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Occupational therapists with Creighton ties offer pro bono walk-in clinic

We don’t often take the time to appreciate our hands for all they do.

We use them for thousands of basic tasks, such as eating, cooking, driving and dressing ourselves. And we use them to connect with each other, with high fives, handshakes and pats on the back.

So when, because of injury or illness, we lose the use of our hands, it’s not only inconvenient. It’s isolating.

“If you live by yourself and you’re just looking at the wall, standing there thinking, ‘How am I going to get this shirt off?’ that’s an all-time low,” says Joey Kankovsky, OTD’16. “We want to help people get back to living their life before the injury and feeling comfortable with how they are now.”

For the past year, Kankovsky, and fellow occupational therapist and Creighton University alumna Jean Peck, BSOT’87, have been offering free upper extremity therapy for Omaha-area patients who otherwise wouldn’t have access to rehabilitative care.

The pair’s walk-in pro bono clinic, Helping Hands of Omaha, is open from 5 to 7 p.m. every other Wednesday at Innovative Prosthetics and Orthotics, 9202 W. Dodge Road. The clinic welcomes teens and adults with conditions of the upper extremities -- shoulders to fingertips -- who have limited access to therapy for financial or other reasons. No referrals are necessary.

“I see people who need therapy but don’t get it, because they’re afraid that maybe they can’t pay for it, or their insurance doesn’t cover it, or maybe they’ve already met all of their maximum visits,” says Peck, a certified hand therapist with CHI Health Creighton University Medical Center-Bergan Mercy and adjunct faculty member at Creighton.

“(A hand condition) is so limiting to their lifestyle. They can’t work. They can’t do any of the activities they’re used to doing. I just think it’s so important to them to get the best function they can out of their hands.”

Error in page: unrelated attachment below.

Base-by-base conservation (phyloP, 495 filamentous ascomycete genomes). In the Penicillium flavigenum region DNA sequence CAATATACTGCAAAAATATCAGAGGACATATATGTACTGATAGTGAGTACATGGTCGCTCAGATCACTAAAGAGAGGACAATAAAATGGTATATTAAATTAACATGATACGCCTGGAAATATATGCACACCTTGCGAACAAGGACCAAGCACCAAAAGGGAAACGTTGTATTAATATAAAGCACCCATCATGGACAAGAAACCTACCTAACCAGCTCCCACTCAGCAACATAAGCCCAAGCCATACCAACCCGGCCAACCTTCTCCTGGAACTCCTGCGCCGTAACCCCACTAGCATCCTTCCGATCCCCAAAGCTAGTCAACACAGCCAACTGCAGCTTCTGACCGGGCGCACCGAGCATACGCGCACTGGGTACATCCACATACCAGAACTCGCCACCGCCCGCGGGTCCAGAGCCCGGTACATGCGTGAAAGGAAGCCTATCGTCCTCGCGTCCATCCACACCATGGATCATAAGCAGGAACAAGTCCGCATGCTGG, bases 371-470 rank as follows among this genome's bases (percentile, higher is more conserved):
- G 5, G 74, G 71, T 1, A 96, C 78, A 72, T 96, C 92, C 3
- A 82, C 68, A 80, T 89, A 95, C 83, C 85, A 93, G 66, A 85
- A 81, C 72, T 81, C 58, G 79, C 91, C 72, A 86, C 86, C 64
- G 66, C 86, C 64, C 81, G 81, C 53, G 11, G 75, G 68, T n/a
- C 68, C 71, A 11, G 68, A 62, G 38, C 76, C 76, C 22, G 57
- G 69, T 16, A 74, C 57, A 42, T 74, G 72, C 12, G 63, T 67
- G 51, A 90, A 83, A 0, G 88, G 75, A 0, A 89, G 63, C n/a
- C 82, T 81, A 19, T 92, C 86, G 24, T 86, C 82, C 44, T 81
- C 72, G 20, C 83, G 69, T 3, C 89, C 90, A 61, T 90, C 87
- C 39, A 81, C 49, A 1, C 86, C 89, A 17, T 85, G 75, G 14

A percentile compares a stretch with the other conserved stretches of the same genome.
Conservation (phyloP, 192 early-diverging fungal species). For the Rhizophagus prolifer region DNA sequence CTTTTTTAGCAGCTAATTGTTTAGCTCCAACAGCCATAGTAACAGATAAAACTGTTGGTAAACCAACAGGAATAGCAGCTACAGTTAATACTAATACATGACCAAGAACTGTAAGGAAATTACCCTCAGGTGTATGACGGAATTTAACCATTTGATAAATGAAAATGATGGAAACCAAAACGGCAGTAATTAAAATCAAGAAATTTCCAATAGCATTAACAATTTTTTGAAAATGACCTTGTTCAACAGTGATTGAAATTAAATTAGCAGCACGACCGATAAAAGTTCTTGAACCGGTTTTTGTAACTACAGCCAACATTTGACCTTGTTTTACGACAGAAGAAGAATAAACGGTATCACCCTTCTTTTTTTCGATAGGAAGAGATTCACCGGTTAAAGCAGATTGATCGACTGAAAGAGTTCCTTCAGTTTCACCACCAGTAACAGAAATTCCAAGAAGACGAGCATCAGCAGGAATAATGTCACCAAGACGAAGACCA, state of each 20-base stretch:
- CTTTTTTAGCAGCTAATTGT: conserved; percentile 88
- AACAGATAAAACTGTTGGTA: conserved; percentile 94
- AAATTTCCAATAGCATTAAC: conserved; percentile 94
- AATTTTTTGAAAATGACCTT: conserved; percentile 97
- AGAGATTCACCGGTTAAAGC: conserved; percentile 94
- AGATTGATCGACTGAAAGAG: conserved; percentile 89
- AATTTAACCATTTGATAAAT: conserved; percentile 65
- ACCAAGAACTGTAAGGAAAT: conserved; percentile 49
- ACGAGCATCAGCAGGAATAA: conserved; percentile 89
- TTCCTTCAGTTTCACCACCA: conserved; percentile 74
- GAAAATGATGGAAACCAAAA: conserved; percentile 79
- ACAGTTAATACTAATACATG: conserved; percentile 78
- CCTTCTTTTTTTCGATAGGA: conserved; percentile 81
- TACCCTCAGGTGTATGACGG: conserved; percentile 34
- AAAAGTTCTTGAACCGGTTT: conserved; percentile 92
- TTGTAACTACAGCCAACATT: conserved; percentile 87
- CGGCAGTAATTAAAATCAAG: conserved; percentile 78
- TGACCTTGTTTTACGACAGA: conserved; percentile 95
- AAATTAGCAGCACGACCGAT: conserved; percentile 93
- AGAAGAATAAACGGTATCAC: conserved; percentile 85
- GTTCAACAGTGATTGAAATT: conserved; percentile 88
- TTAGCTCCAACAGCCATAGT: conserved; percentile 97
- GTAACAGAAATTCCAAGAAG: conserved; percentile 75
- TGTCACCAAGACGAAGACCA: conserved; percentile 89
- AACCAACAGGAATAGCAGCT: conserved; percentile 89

Peck and Kankovsky first had the idea to open a pro bono clinic while Kankovsky was finishing his studies at Creighton, with Peck serving as his clinical instructor. The two discussed how health professionals in different disciplines -- dentists, chiropractors, medical doctors and others -- sometimes offer free treatment to underserved communities, and hoped to do the same as occupational therapists.

After Kankovsky graduated and established himself at an outpatient clinic in Omaha, he reached out to Peck about starting the clinic. For a time, the two saw patients at Omaha’s Open Door Mission, which serves the city’s homeless population.

“That was humbling because you’d see people come in with frostbite and (conditions) you wouldn’t imagine,” Kankovsky says. “Some people think that people who can’t find jobs, that it’s their own fault. But if someone has an injury that’s preventing them from becoming successful, that’s where we feel we’re helping them. We want the community to be more healthy, and we want to contribute more by making them healthy.”

It’s a mission Kankovsky says was instilled in him through years of Jesuit education, first as a high school student at Creighton Preparatory School and later during his graduate program at the University’s School of Pharmacy and Health Professions.

“We treat you like you should be treated. It’s not a money thing for us,” he says.

Peck and Kankovsky began seeing patients at Innovative Prosthetics in January after founder and CEO Rakesh Srivastava offered to let them use the space for free. Since then, they’ve seen a handful of patients with various conditions trickle in every two weeks. They hope to see more and more as word of the clinic spreads.

Helping HandsOn a recent day, Kankovsky led one visitor, Stephanie Beideck, through a series of exercises for her right arm. Beideck fell down the stairs in October 2018, shattering her humerus (the long bone of the upper arm) and necessitating a shoulder replacement. She’s been seeing Kankovsky at the clinic since January.

“I still am nervous going down the stairs,” Beideck said.

Even so, she’s made huge progress since starting therapy, Kankovsky said. During the session, he encouraged Beideck to place a bottle of hand sanitizer on a high cabinet shelf, requiring her to raise her injured arm above eye level. With just the slightest shake in her movement, Beideck completed the exercise -- a seemingly small accomplishment, but one that makes her life that much easier.

And she had Kankovsky to thank for it. “I couldn’t have done it without him,” she said.


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